Tuesday, May 13, 1986

Peter Gabriel’s So released


Peter Gabriel

Released: May 13, 1986

Peak: 2 US, 12 UK, 1 CN, 5 AU

Sales (in millions): 5.0 US, 0.9 UK, 12.1 world (includes US and UK)

Genre: rock


Song Title (Writers) [time] (date of single release, chart peaks) Click for codes to singles charts.

  1. Red Rain [5:39] (6/14/86, 3 AR, 46 UK)
  2. Sledgehammer [5:12] (4/26/86, 1 US, 1 AR, 61 RB, 4 UK, 1 CN, 3 AU)
  3. Don’t Give Up (with Kate Bush) [6:33] (11/1/86, 72 US, 9 UK, 40 CN, 5 AU)
  4. That Voice Again (Gabriel, David Rhodes) [4:53] (10/18/86, 14 AR)
  5. In Your Eyes [6:27] (6/21/86, 26 US, 1 AR, 29 CN, 97 AU, sales: ½ million)
  6. Mercy Street [6:22]
  7. Big Time [4:28] (11/29/86, 4a US, 3 AR, 13 UK, 15 CN, 37 AU)
  8. We Do What We’re Told (Milgram’s 37) [3:22]
  9. This Is the Picture (Excellent Birds) (with Laurie Anderson) (Gabriel, Anderson) [4:25]

All songs written by Gabriel unless noted otherwise.

Total Running Time: 45:21


4.271 out of 5.00 (average of 20 ratings)

Quotable: A mix of both halves of Gabriel: the “more conventional pop-writing style and…[a] dark, brooding sense of experimentalism.” – Wikipedia

Awards: (Click on award to learn more).

About the Album:

For Gabriel’s fifth studio effort, So, many of his songs reflected “a more conventional pop-writing style and became radio hits, others still retain Gabriel’s dark, brooding sense of experimentalism.” WK Producer Daniel Lanois, who’d previous worked with Gabriel for the Birdy soundtrack, was “known for his ambient collaborations with Brian Eno as well as producing U2 since 1984. As he had with the soundtrack to the film Birdy, Lanois brought many of his own ambient sensibilities to this recording.” WK

“This was Gabriel’s first studio album to bear an official title from its inception. His previous regular albums were simply titled Peter Gabriel, including 1982’s Security, which was retitled by Gabriel’s U.S. label at the time, Geffen Records. It had been speculated that the album was named for the fifth note on the scale (do-re-mi-fa-SO), signifying that it was Gabriel’s fifth solo album. However, the fifth note of the scale is actually SOL, and according to Peter Gabriel himself, the title did not have any meaning. ‘It doesn’t mean anything’, he said in an interview with Smash Hits in 1986. ‘We just liked the form of the word and the two letters. That’s all.’” WK

Much of the album’s success had to do with “Sledgehammer, an Otis Redding-inspired soul-pop raver that was easily his catchiest, happiest single to date. Needless to say, it was also his most accessible, and, in that sense it was a good introduction to So, the catchiest, happiest record he ever cut.” STE The song was a #1 hit in the U.S. and its accompanying groundbreaking video, which won MTV’s Video of the Year, is generally in the discussion of best videos ever made. “Directed by Steven Johnson, it features stop motion animation by Aardman Animations of Wallace and Gromit fame. The dancing chickens were animated by Nick Park.” WK

“‘Sledgehammer’ propelled the record toward blockbuster status, and Gabriel had enough songs with single potential to keep it there.” STE Big Time was “another colorful dance number” STE that was “a send-up of the narcissism of the 1980s and was also accompanied by a video in the same vein of ‘Sledgehammer.’” WK

Also in the hit vein are “the urgent That Voice Again,” STEDon’t Give Up, a moving duet with Kate Bush…and In Your Eyes, Gabriel’s greatest love song which achieved genuine classic status after being featured in Cameron Crowe’s classic, Say Anything. These all illustrated the strengths of the album: Gabriel’s increased melodicism and ability to blend African music, jangly pop, and soul into his moody art rock.” STE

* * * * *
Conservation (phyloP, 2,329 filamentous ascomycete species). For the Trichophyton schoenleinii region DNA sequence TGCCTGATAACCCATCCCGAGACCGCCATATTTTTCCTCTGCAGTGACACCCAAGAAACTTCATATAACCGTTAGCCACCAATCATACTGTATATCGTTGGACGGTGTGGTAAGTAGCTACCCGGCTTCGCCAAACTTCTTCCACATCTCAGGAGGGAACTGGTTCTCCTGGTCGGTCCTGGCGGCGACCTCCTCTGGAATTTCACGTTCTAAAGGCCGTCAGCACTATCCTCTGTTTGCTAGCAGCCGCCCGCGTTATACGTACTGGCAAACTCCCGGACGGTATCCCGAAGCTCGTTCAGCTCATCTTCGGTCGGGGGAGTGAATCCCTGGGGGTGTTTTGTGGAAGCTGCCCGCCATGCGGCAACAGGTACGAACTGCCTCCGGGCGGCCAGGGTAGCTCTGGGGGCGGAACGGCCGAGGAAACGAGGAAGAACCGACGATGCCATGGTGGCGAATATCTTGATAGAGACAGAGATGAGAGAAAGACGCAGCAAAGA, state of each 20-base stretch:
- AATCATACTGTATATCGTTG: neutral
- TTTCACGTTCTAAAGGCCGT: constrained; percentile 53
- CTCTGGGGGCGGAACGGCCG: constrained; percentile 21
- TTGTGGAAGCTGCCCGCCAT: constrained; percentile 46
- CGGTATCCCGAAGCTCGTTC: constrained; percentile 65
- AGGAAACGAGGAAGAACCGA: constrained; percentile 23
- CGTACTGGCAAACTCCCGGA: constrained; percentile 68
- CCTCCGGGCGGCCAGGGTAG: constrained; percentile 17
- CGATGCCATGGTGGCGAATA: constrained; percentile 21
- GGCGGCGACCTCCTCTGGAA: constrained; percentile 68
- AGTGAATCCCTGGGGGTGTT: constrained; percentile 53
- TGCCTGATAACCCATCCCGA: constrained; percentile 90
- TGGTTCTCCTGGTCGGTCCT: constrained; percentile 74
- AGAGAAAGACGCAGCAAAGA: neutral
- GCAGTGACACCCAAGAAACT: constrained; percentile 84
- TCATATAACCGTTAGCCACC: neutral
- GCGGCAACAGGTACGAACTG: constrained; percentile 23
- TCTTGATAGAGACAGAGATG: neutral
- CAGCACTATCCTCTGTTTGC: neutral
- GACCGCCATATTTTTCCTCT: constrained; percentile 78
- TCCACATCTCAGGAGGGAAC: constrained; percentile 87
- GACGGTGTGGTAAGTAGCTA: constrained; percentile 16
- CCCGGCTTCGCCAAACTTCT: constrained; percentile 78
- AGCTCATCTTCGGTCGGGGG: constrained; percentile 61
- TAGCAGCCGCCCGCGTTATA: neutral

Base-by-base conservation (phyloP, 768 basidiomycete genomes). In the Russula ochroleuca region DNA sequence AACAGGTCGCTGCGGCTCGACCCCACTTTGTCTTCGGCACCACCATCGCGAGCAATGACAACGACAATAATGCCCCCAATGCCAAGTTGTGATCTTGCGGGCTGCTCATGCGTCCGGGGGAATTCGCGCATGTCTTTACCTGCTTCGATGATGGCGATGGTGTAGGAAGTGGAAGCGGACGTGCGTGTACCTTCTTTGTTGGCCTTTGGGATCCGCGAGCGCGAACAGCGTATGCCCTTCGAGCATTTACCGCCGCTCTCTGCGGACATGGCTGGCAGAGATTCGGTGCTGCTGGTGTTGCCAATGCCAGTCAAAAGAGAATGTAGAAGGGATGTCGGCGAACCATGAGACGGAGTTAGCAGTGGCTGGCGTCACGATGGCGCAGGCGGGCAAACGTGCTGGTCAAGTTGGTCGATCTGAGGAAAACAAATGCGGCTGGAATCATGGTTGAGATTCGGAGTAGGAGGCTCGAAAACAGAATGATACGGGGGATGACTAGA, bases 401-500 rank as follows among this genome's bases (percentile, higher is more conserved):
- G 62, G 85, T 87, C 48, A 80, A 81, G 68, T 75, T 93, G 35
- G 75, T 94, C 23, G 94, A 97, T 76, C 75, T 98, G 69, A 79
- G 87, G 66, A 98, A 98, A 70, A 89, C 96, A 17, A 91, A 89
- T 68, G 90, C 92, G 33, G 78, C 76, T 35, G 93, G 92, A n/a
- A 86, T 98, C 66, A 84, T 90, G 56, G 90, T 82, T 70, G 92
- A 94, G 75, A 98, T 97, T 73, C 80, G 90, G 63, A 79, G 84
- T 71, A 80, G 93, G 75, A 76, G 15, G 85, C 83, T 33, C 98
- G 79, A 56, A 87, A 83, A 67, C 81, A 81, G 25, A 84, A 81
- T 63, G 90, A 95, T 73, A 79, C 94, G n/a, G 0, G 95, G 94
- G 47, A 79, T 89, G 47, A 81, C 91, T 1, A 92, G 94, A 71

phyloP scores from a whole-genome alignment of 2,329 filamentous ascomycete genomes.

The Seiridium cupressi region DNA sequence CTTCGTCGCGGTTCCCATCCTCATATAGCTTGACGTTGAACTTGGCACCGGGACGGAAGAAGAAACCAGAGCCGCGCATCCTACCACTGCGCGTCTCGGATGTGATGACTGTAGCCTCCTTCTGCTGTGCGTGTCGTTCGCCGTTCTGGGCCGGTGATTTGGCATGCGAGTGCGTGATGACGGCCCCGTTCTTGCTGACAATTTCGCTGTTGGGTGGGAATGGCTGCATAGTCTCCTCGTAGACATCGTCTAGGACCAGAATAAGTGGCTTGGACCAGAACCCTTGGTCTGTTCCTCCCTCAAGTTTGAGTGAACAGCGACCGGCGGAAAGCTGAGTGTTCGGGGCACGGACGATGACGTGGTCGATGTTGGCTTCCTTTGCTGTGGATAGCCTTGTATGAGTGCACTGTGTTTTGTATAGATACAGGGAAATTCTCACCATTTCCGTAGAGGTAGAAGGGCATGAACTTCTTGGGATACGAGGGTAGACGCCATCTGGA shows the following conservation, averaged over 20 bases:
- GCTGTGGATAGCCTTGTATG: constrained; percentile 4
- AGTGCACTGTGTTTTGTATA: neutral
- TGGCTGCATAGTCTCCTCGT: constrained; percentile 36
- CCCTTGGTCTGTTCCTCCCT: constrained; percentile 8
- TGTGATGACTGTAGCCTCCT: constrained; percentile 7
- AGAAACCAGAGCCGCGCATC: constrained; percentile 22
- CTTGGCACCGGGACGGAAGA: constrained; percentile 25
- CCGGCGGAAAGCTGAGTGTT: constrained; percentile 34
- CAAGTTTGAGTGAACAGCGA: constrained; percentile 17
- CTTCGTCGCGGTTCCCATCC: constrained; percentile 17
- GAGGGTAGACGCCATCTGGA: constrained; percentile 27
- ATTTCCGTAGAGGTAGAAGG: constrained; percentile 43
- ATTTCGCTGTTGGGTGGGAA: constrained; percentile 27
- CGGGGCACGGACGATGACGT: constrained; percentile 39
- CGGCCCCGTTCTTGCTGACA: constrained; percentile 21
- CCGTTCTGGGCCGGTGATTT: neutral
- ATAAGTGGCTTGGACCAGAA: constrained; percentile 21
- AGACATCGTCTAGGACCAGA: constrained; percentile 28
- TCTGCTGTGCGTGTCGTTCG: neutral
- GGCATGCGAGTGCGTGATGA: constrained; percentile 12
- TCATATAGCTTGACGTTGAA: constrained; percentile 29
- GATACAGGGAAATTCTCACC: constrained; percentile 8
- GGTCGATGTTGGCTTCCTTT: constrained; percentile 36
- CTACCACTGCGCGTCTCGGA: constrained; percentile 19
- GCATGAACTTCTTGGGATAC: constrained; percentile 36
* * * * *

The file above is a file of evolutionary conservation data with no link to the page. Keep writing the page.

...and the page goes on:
Bridging the gap between the hits and the more experimental material is Red Rain, “a stately anthem popular on album rock radio.” STE “Inspired by a recurring dream which Gabriel had of swimming in a sea of red water, its lyrics vividly depict dream imagery that reflect a sense of vulnerability. The song is one of the works in the story of Mozo, a wandering stranger who appears in several Gabriel songs,” WK others being “On the Air” and “Exposure.” WK “Of all the tracks on the album, Gabriel considers ‘Red Rain’ one of his favourites.” WK

“The rest of the record is as quiet as the album tracks of Security.” STEMercy Street is dedicated to poet Anne Sexton and takes its title from her 1969 play, Mercy Street (Sexton also posthumously released a book of poetry, 45 Mercy Street).” WK We Do What We’re Told (Milgram’s 37) “refers to the 37 out of 40 compliant subjects of Milgram Experiment 18.” WK It was also “featured in an episode of the TV series Miami Vice.” WK

This Is the Picture (Excellent Birds) “features vocals with co-writer Laurie Anderson. This track is not included on the original vinyl release of the album, but was added to the audio cassette and CD editions. Anderson had previously recorded a different arrangement of the song entitled ‘Excellent Birds’ for her 1984 album, Mister Heartbreak, which also featured vocals by Gabriel. A video rendition of the song featuring Anderson and Gabriel was included in the 1 January 1984 TV satellite broadcast Good Morning, Mr. Orwell. Anderson also performs the song in her concert film Home of the Brave, released around the same time as So.” STE

While on Security the singles “were part of the overall fabric; here, the singles are the fabric, which can make the album seem top-heavy (a fault of many blockbuster albums, particularly those of the mid-‘80s). Even so, those songs are so strong, finding Gabriel in a newfound confidence and accessibility, that it’s hard not to be won over by them, even if So doesn’t develop the unity of its two predecessors.” STE